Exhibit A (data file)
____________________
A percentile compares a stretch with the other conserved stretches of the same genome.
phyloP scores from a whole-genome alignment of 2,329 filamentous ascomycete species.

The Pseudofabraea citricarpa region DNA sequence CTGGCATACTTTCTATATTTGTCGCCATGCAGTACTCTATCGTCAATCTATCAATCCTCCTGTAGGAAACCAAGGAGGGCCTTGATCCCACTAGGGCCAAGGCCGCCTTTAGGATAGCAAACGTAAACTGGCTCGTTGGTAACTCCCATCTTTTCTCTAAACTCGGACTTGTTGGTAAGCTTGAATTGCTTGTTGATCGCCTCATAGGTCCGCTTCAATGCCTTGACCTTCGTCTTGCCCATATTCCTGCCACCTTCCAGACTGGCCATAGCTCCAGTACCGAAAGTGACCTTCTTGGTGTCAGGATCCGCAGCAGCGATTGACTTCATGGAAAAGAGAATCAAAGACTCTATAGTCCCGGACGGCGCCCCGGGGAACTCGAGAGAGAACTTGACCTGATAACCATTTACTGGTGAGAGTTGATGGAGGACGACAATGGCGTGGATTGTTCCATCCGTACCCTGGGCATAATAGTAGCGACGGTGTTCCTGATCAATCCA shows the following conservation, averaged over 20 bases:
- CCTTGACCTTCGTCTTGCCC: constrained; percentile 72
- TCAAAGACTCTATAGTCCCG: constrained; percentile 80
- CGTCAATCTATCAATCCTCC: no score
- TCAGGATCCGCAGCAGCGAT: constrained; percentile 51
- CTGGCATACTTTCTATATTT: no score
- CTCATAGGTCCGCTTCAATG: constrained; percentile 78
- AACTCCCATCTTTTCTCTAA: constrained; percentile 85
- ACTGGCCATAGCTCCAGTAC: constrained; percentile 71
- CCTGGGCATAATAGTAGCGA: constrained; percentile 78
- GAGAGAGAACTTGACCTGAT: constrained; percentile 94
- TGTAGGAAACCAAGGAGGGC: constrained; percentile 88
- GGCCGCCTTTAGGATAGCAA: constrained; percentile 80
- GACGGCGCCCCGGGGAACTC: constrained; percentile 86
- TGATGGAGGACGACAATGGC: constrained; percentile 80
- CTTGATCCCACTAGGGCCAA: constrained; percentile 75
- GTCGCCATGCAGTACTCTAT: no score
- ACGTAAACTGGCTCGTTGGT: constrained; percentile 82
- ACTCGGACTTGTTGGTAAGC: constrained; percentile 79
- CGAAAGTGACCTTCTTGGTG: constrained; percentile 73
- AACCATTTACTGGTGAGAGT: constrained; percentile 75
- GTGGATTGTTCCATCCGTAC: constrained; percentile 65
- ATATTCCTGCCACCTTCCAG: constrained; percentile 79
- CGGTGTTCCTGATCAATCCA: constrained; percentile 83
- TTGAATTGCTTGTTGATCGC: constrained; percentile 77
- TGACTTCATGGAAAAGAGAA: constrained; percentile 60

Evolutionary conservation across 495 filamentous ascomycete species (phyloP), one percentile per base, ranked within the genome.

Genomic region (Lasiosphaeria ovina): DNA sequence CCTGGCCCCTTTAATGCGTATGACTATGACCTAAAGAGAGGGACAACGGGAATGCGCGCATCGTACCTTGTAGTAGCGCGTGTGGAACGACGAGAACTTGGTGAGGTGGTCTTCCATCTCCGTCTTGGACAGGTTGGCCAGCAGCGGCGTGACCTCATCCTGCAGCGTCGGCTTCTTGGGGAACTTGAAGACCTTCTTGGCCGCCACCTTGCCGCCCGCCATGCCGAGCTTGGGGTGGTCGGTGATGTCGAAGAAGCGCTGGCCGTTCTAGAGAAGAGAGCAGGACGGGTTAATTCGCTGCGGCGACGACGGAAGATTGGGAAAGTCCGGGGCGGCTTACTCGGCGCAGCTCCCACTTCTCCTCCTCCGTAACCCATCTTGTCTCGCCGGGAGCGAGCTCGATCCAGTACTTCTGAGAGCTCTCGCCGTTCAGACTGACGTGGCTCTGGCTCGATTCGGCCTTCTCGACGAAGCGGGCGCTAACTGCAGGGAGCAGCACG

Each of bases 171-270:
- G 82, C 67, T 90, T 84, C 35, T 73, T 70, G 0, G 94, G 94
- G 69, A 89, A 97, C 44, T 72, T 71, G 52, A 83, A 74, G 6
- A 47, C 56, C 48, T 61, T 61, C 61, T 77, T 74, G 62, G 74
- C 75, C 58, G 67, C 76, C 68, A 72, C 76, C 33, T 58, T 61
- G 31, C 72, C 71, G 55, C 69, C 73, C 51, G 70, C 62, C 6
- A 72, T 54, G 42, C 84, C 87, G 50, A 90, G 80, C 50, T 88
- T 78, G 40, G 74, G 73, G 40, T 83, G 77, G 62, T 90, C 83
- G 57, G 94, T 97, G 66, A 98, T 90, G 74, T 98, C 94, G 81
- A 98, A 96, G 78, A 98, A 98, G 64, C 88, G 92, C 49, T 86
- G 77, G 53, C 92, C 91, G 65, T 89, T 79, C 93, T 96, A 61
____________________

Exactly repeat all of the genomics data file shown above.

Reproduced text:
A percentile compares a stretch with the other conserved stretches of the same genome.
phyloP scores from a whole-genome alignment of 2,329 filamentous ascomycete species.

The Pseudofabraea citricarpa region DNA sequence CTGGCATACTTTCTATATTTGTCGCCATGCAGTACTCTATCGTCAATCTATCAATCCTCCTGTAGGAAACCAAGGAGGGCCTTGATCCCACTAGGGCCAAGGCCGCCTTTAGGATAGCAAACGTAAACTGGCTCGTTGGTAACTCCCATCTTTTCTCTAAACTCGGACTTGTTGGTAAGCTTGAATTGCTTGTTGATCGCCTCATAGGTCCGCTTCAATGCCTTGACCTTCGTCTTGCCCATATTCCTGCCACCTTCCAGACTGGCCATAGCTCCAGTACCGAAAGTGACCTTCTTGGTGTCAGGATCCGCAGCAGCGATTGACTTCATGGAAAAGAGAATCAAAGACTCTATAGTCCCGGACGGCGCCCCGGGGAACTCGAGAGAGAACTTGACCTGATAACCATTTACTGGTGAGAGTTGATGGAGGACGACAATGGCGTGGATTGTTCCATCCGTACCCTGGGCATAATAGTAGCGACGGTGTTCCTGATCAATCCA shows the following conservation, averaged over 20 bases:
- CCTTGACCTTCGTCTTGCCC: constrained; percentile 72
- TCAAAGACTCTATAGTCCCG: constrained; percentile 80
- CGTCAATCTATCAATCCTCC: no score
- TCAGGATCCGCAGCAGCGAT: constrained; percentile 51
- CTGGCATACTTTCTATATTT: no score
- CTCATAGGTCCGCTTCAATG: constrained; percentile 78
- AACTCCCATCTTTTCTCTAA: constrained; percentile 85
- ACTGGCCATAGCTCCAGTAC: constrained; percentile 71
- CCTGGGCATAATAGTAGCGA: constrained; percentile 78
- GAGAGAGAACTTGACCTGAT: constrained; percentile 94
- TGTAGGAAACCAAGGAGGGC: constrained; percentile 88
- GGCCGCCTTTAGGATAGCAA: constrained; percentile 80
- GACGGCGCCCCGGGGAACTC: constrained; percentile 86
- TGATGGAGGACGACAATGGC: constrained; percentile 80
- CTTGATCCCACTAGGGCCAA: constrained; percentile 75
- GTCGCCATGCAGTACTCTAT: no score
- ACGTAAACTGGCTCGTTGGT: constrained; percentile 82
- ACTCGGACTTGTTGGTAAGC: constrained; percentile 79
- CGAAAGTGACCTTCTTGGTG: constrained; percentile 73
- AACCATTTACTGGTGAGAGT: constrained; percentile 75
- GTGGATTGTTCCATCCGTAC: constrained; percentile 65
- ATATTCCTGCCACCTTCCAG: constrained; percentile 79
- CGGTGTTCCTGATCAATCCA: constrained; percentile 83
- TTGAATTGCTTGTTGATCGC: constrained; percentile 77
- TGACTTCATGGAAAAGAGAA: constrained; percentile 60

Evolutionary conservation across 495 filamentous ascomycete species (phyloP), one percentile per base, ranked within the genome.

Genomic region (Lasiosphaeria ovina): DNA sequence CCTGGCCCCTTTAATGCGTATGACTATGACCTAAAGAGAGGGACAACGGGAATGCGCGCATCGTACCTTGTAGTAGCGCGTGTGGAACGACGAGAACTTGGTGAGGTGGTCTTCCATCTCCGTCTTGGACAGGTTGGCCAGCAGCGGCGTGACCTCATCCTGCAGCGTCGGCTTCTTGGGGAACTTGAAGACCTTCTTGGCCGCCACCTTGCCGCCCGCCATGCCGAGCTTGGGGTGGTCGGTGATGTCGAAGAAGCGCTGGCCGTTCTAGAGAAGAGAGCAGGACGGGTTAATTCGCTGCGGCGACGACGGAAGATTGGGAAAGTCCGGGGCGGCTTACTCGGCGCAGCTCCCACTTCTCCTCCTCCGTAACCCATCTTGTCTCGCCGGGAGCGAGCTCGATCCAGTACTTCTGAGAGCTCTCGCCGTTCAGACTGACGTGGCTCTGGCTCGATTCGGCCTTCTCGACGAAGCGGGCGCTAACTGCAGGGAGCAGCACG

Each of bases 171-270:
- G 82, C 67, T 90, T 84, C 35, T 73, T 70, G 0, G 94, G 94
- G 69, A 89, A 97, C 44, T 72, T 71, G 52, A 83, A 74, G 6
- A 47, C 56, C 48, T 61, T 61, C 61, T 77, T 74, G 62, G 74
- C 75, C 58, G 67, C 76, C 68, A 72, C 76, C 33, T 58, T 61
- G 31, C 72, C 71, G 55, C 69, C 73, C 51, G 70, C 62, C 6
- A 72, T 54, G 42, C 84, C 87, G 50, A 90, G 80, C 50, T 88
- T 78, G 40, G 74, G 73, G 40, T 83, G 77, G 62, T 90, C 83
- G 57, G 94, T 97, G 66, A 98, T 90, G 74, T 98, C 94, G 81
- A 98, A 96, G 78, A 98, A 98, G 64, C 88, G 92, C 49, T 86
- G 77, G 53, C 92, C 91, G 65, T 89, T 79, C 93, T 96, A 61